Thanks again for reading and sharing a comment!

  2. I witness first hand daily from first responders up the ladder “There is only one accepted view. Questions are out. Debate is unwelcome.” “We need free speech and emotional resilience.”

    Nice quote Plabon Ismail “We are over-regulated. We can barely breath in the legislation and micro-management of medicine.”

    “Fools, said I, you do not know. Silence like a cancer grows” ‘Sounds of Silence’ Paul Simon

    Untold tens of thousands layperson’s taught Ontario response to this code.
    can’t stay awake, walk or talk
    are breathing slowly or not at all
    have a limp body
    not responding to noise or knuckles being rubbed hard on their breastbone
    snoring or gurgling sounds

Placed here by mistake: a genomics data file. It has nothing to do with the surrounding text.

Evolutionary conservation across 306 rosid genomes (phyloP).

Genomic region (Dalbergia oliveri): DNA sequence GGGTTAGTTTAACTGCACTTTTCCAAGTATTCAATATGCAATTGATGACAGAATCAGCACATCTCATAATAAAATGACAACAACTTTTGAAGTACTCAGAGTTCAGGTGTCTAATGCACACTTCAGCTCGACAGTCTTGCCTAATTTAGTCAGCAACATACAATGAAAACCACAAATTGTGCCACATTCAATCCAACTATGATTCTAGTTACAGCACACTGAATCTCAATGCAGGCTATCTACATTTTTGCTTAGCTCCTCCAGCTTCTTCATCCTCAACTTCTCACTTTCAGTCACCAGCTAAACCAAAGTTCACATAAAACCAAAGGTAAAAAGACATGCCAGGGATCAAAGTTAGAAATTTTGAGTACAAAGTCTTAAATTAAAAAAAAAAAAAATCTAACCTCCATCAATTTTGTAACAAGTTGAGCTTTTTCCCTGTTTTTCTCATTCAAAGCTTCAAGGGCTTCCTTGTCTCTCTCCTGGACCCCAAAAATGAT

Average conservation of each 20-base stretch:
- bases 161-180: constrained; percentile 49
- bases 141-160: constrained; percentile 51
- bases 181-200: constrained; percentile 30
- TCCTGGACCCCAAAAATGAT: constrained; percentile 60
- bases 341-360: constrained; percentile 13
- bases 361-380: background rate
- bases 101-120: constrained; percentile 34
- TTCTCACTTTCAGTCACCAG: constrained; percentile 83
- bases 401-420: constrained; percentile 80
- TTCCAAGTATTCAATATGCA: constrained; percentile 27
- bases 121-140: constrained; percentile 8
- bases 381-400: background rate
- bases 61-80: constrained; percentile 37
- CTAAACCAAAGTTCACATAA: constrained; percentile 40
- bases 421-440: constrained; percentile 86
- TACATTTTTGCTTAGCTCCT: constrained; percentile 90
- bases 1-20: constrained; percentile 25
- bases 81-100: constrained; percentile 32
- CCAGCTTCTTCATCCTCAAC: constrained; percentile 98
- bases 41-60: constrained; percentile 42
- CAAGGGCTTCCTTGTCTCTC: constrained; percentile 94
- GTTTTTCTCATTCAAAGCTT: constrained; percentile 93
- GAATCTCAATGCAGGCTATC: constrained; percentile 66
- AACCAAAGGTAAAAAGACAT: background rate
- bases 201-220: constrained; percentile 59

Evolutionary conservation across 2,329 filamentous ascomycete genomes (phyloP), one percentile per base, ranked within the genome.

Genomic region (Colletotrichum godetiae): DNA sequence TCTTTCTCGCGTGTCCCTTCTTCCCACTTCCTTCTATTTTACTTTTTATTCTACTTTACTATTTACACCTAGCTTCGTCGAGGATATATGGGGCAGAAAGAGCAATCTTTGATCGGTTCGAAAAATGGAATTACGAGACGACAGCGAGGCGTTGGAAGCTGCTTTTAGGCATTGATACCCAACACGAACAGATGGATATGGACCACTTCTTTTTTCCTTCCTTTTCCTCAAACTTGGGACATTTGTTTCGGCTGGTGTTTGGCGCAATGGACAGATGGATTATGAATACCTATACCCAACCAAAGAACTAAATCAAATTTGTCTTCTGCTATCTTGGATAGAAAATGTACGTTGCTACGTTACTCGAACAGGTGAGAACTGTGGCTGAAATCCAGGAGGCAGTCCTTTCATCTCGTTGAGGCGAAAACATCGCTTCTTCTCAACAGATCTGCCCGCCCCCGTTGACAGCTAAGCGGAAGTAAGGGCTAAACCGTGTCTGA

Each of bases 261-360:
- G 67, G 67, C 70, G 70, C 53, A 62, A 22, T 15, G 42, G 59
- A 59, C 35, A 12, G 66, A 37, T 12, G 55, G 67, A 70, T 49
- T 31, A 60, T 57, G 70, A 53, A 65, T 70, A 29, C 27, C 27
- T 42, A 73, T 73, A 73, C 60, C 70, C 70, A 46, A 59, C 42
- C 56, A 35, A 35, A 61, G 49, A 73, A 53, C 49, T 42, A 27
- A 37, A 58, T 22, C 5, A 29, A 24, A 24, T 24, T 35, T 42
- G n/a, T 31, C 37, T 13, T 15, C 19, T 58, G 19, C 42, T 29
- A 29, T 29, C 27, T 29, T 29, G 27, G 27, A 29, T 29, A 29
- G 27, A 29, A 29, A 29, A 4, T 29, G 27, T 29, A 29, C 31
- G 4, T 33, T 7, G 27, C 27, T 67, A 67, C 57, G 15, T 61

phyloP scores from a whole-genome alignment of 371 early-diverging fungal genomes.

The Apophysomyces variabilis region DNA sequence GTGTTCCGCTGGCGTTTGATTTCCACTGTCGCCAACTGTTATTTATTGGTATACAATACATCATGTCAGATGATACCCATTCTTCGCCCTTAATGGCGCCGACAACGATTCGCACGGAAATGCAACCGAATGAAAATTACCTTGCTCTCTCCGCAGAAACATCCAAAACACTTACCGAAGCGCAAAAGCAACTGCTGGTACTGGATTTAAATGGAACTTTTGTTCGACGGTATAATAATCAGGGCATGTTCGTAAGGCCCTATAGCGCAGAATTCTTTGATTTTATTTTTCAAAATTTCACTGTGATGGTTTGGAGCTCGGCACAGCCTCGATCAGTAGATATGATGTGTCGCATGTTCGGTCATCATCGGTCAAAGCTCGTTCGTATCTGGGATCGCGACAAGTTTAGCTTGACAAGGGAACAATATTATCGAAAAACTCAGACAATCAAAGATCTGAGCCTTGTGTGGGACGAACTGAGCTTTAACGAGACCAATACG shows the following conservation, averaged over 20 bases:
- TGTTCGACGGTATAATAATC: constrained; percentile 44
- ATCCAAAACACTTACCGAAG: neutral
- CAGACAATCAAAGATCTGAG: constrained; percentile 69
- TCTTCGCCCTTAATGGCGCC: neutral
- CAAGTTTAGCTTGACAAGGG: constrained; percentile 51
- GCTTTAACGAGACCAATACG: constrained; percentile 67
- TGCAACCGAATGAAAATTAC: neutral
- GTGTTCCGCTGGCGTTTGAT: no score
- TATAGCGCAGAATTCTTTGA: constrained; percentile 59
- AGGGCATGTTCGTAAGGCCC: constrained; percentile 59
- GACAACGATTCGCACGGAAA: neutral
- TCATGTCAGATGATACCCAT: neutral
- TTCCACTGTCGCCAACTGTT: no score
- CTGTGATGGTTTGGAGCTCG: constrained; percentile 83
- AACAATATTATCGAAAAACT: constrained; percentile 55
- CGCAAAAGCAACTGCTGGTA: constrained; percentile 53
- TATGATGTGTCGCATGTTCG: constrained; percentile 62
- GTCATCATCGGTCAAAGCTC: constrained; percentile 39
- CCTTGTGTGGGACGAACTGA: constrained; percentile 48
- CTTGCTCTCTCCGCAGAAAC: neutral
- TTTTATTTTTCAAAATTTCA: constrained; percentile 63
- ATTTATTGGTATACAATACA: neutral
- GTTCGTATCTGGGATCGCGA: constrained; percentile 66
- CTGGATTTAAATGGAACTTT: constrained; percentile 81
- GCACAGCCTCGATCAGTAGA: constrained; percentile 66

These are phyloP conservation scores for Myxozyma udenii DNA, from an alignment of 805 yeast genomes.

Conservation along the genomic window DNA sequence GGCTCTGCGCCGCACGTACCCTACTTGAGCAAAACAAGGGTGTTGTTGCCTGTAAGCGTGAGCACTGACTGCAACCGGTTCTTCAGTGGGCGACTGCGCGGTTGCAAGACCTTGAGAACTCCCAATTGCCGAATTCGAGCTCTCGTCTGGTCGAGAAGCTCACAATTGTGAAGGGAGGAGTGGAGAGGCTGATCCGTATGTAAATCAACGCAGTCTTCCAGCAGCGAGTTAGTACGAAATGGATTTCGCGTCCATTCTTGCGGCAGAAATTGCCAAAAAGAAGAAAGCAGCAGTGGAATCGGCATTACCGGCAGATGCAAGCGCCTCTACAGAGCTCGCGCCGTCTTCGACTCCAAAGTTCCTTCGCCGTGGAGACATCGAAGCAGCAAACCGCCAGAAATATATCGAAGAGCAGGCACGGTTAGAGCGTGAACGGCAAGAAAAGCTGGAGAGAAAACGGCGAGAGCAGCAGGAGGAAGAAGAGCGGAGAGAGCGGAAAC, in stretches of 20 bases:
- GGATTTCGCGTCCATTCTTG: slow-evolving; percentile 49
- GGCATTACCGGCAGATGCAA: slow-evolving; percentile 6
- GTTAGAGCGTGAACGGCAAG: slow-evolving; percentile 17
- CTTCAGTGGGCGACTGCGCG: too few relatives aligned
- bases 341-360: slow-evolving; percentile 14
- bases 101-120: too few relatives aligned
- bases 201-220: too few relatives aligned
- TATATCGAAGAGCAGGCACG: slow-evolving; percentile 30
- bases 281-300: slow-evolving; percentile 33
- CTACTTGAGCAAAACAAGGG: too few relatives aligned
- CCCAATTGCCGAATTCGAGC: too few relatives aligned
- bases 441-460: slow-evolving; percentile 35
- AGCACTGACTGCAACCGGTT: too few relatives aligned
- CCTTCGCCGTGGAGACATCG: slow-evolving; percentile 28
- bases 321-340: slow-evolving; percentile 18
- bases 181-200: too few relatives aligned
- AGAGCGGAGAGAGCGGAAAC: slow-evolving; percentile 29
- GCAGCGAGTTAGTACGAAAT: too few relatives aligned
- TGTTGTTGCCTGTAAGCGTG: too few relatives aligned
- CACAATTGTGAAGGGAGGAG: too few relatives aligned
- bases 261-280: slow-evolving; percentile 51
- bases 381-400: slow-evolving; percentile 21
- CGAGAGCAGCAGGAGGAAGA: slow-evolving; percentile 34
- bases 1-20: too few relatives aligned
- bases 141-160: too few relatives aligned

pale or blue skin – especially on their nail beds and lips – and they feel cold
    tiny pupils (pinpoint) or their eyes are rolled back

    Shake their shoulders and shout their name.
    Call 911 if they are unresponsive.
    Give chest compressions
    put your hands on top of one another in the middle of the person’s chest
    keep your arms straight
    PUSH FAST, PUSH HARD, with no interruptions, except to give naloxone.
    Inject 1 vial or ampoule (a small glass container) (0.4 mg/1 ml) of naloxone into their upper arm or upper leg.
    Resume chest compressions.
    Continue compressions until the person responds or EMS arrives. If they are not awake after 2-3 minutes, give a second dose of naloxone.

    I do not tug the forelock to experts. I did not turn off my brain when I did grade school science.

    “Attention is living, inattention is dying. The attentive never stop, the inattentive are dead already” Buddha

    1. Gary! Thanks for such an interesting string of comments.

      I didn’t catch all your comments on a quick read through, but I promise to slow down and digest them. Thanks so much for taking time to read and share a comment!